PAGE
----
With the Democratic primary fast approaching, some party members are concerned that a state rule will potentially prevent tens of thousands of independent absentee voters from participating in the party’s presidential candidate nomination this March.
Here’s the situation: if you are not registered with a political party, or you are registered with a handful of small ones, and you vote by mail, you need to request a new ballot or re-register in order to vote for one of the Democratic presidential candidates. (If you vote in person but are registered as a no-party preference, then you can request a primary ballot at the polling place.)
In most elections, Californians vote for the top two candidates of any party, so registration doesn’t really matter. The same rule doesn’t hold in presidential campaigns.
Last month, registrars in each county sent out postcards to impacted voters offering them a chance to change their registration. The numbers aren’t great.
The deadline to return the letters has passed, but voters can still register with a different party or request a ballot with primary candidates directly from their county’s registrar.
However, given recent surges in the number of nonpartisan voters—and longtime increases in absentee voters—the policy could impact many voters who are not aware of the problem, according to polls.
“Voters that can’t overcome this procedural hurdle—and there may be as many as 600,000 of them, based on an analysis of 2016 data—won’t be able to vote for a presidential candidate. That’s enough votes to decide who will be the Democratic nominee,” Jessica Levinson, a Loyola Law School professor, and Paul Mitchell, a political commentator, wrote in a Jan. 2 Los Angeles Times opinion piece.
A Growing Category
In California, where Democrats hold the vast majority of elected offices, there are more no-party preference voters than there are Republicans.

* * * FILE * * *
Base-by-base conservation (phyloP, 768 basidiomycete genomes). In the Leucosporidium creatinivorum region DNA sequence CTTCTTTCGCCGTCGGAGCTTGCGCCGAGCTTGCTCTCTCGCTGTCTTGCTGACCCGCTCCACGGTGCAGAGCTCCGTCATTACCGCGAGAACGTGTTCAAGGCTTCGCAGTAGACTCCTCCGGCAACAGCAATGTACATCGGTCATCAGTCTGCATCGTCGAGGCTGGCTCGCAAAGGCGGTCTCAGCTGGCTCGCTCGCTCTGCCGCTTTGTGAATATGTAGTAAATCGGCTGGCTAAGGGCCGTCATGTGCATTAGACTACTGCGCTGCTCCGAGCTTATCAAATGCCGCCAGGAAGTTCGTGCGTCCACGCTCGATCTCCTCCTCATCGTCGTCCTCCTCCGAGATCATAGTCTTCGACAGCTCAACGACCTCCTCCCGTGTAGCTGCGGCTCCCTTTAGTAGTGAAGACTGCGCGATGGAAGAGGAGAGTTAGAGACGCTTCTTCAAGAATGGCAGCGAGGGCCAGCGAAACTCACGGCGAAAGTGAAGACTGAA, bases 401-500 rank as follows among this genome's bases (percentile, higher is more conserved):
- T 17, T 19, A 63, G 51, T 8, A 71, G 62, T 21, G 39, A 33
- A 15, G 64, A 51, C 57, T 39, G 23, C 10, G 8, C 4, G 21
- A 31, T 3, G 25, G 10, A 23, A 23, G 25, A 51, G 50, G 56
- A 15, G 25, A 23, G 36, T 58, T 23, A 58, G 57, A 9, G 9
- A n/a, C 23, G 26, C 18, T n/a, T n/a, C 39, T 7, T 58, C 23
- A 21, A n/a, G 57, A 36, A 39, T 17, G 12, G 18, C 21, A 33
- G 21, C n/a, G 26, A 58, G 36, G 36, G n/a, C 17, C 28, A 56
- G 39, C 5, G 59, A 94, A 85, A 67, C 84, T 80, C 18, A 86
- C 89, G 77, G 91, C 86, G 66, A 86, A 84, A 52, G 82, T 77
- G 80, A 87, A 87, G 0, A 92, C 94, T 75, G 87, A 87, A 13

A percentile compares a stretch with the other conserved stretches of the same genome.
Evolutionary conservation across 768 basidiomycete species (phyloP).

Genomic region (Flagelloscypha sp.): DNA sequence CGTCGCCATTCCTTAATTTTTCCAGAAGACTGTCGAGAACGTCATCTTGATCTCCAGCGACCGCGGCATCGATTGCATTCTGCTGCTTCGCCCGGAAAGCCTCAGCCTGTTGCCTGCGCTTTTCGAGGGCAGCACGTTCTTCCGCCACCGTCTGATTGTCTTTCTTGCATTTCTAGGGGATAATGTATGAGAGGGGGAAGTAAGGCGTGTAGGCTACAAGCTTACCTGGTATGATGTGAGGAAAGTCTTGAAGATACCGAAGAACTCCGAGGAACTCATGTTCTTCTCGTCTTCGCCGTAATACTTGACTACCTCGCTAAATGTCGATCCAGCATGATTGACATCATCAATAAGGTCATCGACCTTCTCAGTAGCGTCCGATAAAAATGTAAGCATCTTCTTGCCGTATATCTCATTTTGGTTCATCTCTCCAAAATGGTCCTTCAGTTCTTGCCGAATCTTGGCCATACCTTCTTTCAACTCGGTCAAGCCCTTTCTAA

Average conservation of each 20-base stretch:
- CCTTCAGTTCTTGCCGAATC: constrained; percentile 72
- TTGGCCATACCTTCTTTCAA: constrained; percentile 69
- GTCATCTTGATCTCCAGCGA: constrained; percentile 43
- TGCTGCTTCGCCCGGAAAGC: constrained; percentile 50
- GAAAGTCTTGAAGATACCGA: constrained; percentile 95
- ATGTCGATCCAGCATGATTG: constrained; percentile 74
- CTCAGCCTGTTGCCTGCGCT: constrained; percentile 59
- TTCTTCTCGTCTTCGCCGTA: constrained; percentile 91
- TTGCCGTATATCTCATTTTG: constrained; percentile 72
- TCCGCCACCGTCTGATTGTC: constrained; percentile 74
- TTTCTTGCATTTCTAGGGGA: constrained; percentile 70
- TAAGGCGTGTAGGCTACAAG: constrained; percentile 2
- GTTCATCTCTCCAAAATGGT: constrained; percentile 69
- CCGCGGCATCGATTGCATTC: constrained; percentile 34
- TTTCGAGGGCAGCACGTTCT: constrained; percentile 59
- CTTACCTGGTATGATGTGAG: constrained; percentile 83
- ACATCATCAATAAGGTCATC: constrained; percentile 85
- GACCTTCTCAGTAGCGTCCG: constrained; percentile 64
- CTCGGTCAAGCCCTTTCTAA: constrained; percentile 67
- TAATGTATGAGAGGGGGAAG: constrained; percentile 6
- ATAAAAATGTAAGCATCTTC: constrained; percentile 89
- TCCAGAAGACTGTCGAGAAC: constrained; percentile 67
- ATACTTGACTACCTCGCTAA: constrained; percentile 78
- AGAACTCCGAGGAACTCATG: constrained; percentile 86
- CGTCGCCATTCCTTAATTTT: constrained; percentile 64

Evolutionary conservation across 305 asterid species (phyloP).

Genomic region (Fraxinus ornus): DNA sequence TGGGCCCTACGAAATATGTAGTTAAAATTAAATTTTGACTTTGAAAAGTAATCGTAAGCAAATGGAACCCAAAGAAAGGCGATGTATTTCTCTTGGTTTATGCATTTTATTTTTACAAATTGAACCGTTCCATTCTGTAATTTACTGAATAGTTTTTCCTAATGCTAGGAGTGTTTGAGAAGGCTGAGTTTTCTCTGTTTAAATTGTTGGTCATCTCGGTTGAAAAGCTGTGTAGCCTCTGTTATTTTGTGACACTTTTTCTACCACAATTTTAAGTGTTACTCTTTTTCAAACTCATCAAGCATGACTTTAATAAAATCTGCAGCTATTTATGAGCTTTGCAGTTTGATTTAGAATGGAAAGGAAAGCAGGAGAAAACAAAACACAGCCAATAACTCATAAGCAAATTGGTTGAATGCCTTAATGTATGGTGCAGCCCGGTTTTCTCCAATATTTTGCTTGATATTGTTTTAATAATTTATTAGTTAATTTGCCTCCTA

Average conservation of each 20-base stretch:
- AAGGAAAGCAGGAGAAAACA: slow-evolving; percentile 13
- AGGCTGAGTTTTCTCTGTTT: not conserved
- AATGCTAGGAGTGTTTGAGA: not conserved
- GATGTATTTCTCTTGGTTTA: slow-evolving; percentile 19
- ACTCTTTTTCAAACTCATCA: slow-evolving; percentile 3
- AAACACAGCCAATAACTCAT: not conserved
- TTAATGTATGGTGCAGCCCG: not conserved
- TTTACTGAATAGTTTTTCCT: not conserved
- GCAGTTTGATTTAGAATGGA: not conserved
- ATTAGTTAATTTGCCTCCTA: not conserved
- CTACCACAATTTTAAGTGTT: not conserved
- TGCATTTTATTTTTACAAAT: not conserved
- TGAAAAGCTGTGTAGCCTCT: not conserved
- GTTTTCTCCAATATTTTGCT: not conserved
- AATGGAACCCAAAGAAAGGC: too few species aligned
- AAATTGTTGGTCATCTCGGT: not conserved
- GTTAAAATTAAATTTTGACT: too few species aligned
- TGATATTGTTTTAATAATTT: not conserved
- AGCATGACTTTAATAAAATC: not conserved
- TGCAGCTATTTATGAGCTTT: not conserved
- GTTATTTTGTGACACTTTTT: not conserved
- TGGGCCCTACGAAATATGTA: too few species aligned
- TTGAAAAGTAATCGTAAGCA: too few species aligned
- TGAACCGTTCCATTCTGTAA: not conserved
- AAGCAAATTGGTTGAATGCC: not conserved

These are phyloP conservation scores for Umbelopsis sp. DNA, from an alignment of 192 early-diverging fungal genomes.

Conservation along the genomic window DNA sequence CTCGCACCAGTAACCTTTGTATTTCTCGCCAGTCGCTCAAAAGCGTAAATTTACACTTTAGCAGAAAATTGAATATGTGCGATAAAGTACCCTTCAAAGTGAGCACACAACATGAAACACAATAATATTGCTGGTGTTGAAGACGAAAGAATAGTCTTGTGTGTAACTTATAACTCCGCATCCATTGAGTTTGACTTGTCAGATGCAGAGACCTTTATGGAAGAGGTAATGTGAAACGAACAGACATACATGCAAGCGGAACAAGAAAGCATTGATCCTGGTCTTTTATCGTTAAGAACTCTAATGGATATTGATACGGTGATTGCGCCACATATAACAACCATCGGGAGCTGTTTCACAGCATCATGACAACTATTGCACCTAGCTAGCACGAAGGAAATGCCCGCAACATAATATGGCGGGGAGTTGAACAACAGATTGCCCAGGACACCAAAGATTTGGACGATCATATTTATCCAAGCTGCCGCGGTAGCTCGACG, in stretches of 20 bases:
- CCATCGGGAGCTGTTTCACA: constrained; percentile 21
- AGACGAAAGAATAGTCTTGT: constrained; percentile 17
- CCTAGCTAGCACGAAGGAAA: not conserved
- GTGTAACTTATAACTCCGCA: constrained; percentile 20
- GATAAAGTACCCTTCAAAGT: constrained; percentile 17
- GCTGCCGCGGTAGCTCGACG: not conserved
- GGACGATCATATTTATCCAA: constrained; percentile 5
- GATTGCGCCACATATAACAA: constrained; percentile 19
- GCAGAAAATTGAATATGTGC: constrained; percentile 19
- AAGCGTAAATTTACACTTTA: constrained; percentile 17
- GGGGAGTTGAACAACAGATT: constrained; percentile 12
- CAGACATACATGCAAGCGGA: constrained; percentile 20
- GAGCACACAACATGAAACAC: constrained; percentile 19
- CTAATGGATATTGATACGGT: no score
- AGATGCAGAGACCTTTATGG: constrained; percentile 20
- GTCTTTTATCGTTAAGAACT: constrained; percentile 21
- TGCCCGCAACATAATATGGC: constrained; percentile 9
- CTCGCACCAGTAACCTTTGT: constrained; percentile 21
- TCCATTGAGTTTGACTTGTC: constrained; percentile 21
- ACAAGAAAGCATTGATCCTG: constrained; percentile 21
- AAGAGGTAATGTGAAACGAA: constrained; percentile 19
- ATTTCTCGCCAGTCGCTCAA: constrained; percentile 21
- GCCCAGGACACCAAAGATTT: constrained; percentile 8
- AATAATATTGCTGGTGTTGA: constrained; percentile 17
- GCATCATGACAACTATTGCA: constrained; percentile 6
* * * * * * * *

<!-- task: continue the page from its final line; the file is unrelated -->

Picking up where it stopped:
In Santa Clara County, roughly a third of 940,000 registered voters have no party preference—the highest concentration of no-party-preference voters in the state. In San Mateo County, 29 percent are nonpartisan. In Santa Cruz County, 26 percent have no party preference, according to numbers from the California Secretary of State.
Pair that with the fact that vote-by-mail, also known as absentee voting, has grown in popularity steadily over the past 50 years.
In the 1966 primary, only 1.89 percent of California voters voted by mail. The rate increased significantly starting in the 1990s. In the 2016 primary, 58.92 percent of registered voters in California voted by mail.
A 2016 study by Capitol Weekly found that many people in the affected category intended to vote, but did not know about the problem.
“The study found that 88 percent of these [no party preference, vote-by-mail] voters are interested in voting in the upcoming  election. Of those voters, two-thirds are interested in voting in the Democratic primary, while more than 17 percent are planning on re-registering to vote Republican,” Capitol Weekly reported at the time.
Between 2008 and 2016, the number of absentee, nonpartisan voters nearly tripled, from roughly 700,000 to 2 million, according to Capitol Weekly.
State law required each county to send a letter to every no-party preference, absentee voter in their county. In order to receive a ballot with the Democratic Primary candidates on them, voters had to fill out and return the letter; however, based on the return rates, it seems that many voters will be surprised they cannot vote in the primary election.
The Santa Clara County Registrar of Voters sent out 300,000 letters. As of last week, they’d received 31,555 back—a 10 percent rate of return. Surrounding counties have seen similarly small response rates.
The deadline to switch party registration is Feb. 18.
According to data from the Secretary of State’s Office, the number of registered Democrats increased from 7.4 million to 8.9 million, a bump in membership of 1.5 million. The number of nonpartisan voters increased from 4.1 million to 5.4 million—a 1.3 million increase. Meanwhile, the number of registered Republicans remained flat at around 4.7 million.
That’s not the only significant change to the California primary this time around. In 2017, then-Gov. Jerry Brown signed a law to move California’s primary to March 3, 2020. In election phraseology, March 3 is a Super Tuesday, when voters in over a dozen states will cast ballots. Historically, voters in the Golden State would vote in June. But in 2016, the Democratic primary was pretty much done by June.
Recent polling shows that the top three candidates are fairly close together. A poll from the Public Policy Institute of California, released on Jan. 13, put US Sen. Bernie Sanders ahead of the pack with 27 percent of likely voters. Former Vice President Joe Biden received 24 percent. US Sen. Elizabeth Warren got 23 percent.
In 2016, Santa Clara County was split 57 percent to 43 percent between Hillary Clinton and Bernie Sanders in the Democratic primaries.
San Mateo County favored Clinton over Sanders 58 percent to 41 percent; Santa Cruz County gave Sanders 59 percent of the vote compared to Clinton’s 40 percent; and San Benito County chose Clinton in a 54 percent to 44 percent vote.
Jennifer Wadsworth also contributed to this report.